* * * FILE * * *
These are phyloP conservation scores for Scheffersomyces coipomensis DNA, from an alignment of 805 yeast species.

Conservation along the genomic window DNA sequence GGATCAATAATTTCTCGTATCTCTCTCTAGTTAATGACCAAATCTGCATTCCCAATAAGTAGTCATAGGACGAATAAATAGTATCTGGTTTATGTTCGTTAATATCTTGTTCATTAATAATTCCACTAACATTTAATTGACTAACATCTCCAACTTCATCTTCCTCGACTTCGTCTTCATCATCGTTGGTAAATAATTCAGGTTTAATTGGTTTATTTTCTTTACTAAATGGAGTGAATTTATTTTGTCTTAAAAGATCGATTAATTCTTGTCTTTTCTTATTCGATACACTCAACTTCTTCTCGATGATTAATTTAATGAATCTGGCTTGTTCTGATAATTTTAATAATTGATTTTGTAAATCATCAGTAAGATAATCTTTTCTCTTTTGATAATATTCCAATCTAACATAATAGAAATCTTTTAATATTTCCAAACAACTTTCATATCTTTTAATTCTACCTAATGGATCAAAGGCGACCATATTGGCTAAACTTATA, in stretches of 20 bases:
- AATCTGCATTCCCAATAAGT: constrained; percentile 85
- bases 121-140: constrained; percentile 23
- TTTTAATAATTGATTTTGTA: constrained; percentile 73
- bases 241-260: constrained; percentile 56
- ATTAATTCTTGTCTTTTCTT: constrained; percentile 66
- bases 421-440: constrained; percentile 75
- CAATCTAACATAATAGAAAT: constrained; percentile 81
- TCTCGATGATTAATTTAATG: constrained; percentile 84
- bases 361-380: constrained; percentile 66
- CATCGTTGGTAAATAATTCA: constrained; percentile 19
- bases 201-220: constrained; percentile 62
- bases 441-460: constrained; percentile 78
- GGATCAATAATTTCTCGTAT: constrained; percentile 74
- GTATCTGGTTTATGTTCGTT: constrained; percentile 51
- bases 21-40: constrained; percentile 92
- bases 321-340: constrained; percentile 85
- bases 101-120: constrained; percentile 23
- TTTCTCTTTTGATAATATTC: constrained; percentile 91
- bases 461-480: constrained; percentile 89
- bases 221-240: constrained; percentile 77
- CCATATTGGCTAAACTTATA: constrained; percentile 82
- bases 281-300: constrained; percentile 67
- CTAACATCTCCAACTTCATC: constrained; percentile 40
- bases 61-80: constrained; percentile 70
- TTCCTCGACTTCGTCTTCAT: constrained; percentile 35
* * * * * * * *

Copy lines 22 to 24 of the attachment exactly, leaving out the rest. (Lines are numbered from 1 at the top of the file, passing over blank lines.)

- bases 221-240: constrained; percentile 77
- CCATATTGGCTAAACTTATA: constrained; percentile 82
- bases 281-300: constrained; percentile 67